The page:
Tackling Food Insecurity in Africa: Harnessing Genomics to Improve Small-Scale Poultry Production in Tanzania and Ghana
Small-scale poultry production has tremendous potential for improving nutrition and reducing poverty in less developed countries. Malnutrition is common in low-income rural communities, causing stunting and reduced cognitive development in affected children. Poultry eggs and meat deliver high-quality sources of protein and micro- and macronutrients. Poultry rearing also provides a major income-generating activity for households in which women and children are the major beneficiaries. Chickens serve as a living savings bank and require very little investment, thereby offering rare opportunities for investment and security against risk. However, efforts to achieve these positive impacts in resource-limited settings are constrained by poultry losses due to yearly outbreaks of Newcastle disease (ND). In addition to ND, heat stress limits poultry production in Africa.
Vaccination is one of most effective approaches in preventing ND outbreaks. However, the logistics of implementing sustainable ND vaccination programs in Africa, especially in rural areas, are extremely challenging. Genetic improvement of resistance to ND and heat stress through identification of genes or genetic markers associated with these biotic and abiotic stressors provides a promising approach to addressing these constraints. The genetic approach combined with genomic technology offers a long-term, cost-effective and environmentally friendly solution. The University of California, Davis-led Feed the Future Innovation Lab for Genomics to Improve Poultry has brought together a multidisciplinary team of professionals with expertise in genetics/genomics, poultry production and health, epidemiology, and international development to work in collaboration with the academic, government and private sectors in Tanzania and Ghana to develop a more comprehensive approach to tackling these production constraints.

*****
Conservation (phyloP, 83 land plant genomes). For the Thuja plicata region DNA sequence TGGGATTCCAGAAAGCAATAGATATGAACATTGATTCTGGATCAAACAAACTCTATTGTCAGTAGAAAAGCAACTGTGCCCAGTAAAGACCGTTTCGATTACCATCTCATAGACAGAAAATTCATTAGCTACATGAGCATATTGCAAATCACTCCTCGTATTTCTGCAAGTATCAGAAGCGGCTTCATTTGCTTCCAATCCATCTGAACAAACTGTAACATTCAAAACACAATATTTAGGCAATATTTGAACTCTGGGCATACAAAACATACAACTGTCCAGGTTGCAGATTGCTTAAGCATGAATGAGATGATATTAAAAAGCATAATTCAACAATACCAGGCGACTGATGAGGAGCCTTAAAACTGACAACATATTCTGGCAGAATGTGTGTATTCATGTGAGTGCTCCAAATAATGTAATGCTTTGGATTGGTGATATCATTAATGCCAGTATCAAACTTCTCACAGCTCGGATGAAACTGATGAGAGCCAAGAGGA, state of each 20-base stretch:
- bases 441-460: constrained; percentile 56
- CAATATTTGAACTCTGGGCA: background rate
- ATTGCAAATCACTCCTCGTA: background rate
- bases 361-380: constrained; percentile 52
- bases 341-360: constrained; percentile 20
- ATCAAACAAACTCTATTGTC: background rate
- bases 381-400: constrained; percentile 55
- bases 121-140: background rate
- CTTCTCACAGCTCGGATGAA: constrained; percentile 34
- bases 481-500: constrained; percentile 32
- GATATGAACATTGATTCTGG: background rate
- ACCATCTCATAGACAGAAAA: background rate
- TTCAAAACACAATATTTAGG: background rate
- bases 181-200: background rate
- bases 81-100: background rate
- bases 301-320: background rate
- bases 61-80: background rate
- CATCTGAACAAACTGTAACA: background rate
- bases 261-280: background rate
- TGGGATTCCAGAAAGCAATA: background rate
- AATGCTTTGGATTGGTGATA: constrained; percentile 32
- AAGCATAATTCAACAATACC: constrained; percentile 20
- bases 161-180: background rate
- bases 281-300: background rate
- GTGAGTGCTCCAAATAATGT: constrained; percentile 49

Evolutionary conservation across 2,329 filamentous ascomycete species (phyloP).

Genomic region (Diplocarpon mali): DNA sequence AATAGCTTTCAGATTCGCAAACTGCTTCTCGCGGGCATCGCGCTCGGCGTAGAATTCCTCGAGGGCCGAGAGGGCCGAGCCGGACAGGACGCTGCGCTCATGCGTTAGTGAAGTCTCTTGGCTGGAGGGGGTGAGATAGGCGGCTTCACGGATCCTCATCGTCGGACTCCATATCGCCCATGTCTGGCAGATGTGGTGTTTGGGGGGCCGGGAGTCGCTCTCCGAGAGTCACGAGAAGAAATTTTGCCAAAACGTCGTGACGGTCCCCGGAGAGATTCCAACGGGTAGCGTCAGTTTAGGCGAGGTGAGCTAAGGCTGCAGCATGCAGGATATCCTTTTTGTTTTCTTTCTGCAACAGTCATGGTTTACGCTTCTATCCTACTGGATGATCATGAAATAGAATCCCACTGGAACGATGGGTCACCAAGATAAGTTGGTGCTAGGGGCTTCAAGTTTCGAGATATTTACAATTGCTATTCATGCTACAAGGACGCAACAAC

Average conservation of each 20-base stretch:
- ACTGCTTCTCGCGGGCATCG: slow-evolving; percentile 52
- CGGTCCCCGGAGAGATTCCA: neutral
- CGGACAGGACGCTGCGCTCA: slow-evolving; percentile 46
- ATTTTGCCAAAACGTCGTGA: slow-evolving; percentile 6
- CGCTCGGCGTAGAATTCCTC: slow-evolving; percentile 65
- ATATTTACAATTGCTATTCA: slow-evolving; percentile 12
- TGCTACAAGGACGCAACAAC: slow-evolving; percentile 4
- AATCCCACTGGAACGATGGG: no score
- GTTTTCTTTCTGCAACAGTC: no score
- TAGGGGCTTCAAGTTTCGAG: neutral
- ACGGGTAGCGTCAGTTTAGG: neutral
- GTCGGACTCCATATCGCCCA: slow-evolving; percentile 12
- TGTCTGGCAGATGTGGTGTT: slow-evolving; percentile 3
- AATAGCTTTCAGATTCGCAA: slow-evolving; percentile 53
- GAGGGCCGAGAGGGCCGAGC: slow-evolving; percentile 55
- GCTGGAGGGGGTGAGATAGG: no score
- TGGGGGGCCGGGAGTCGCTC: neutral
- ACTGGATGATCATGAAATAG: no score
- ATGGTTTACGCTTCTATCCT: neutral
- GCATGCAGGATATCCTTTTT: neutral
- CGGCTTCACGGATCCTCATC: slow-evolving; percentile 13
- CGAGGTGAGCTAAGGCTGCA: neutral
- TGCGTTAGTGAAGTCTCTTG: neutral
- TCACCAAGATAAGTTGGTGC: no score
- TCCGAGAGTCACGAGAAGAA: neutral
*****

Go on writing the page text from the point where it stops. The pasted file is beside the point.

Advanced genetic and genomic approaches have been successfully used to improve disease and drought resistance in crops. The Genomics to Improve Poultry Innovation Lab is applying cutting-edge genomics technology to identify genome-wide natural genetic variations existing in African indigenous chicken ecotypes that are associated with ND resistance and heat tolerance utilizing both diverse indigenous local ecotypes and well-characterized chicken experimental genetic populations. An inexpensive diagnostic platform consisting of these genetic markers will be developed for further genetic selection and breeding to develop chicken strains with enhanced innate resistance to ND.
A chicken strain with enhanced ND resistance will be invaluable to smallholder farmers living in rural communities in Africa. As a result, there is a critical need for the Genomics to Improve Poultry Innovation Lab to develop a sustainable model for breeding and distribution of the improved strain. The Innovation Lab is engaging with smallholder farmers and other stakeholders from the public and private sectors in Tanzania and Ghana who are interested in African indigenous poultry production to better understand the vital actors in the poultry value chain and the key considerations for developing breeding and distribution models. The Innovation Lab held a workshop in 2015 that brought together experts from across the poultry value chain in West and East Africa to discuss existing models and brainstorm on approaches for ensuring the improved strain can effectively reach and increase production by smallholder farmers.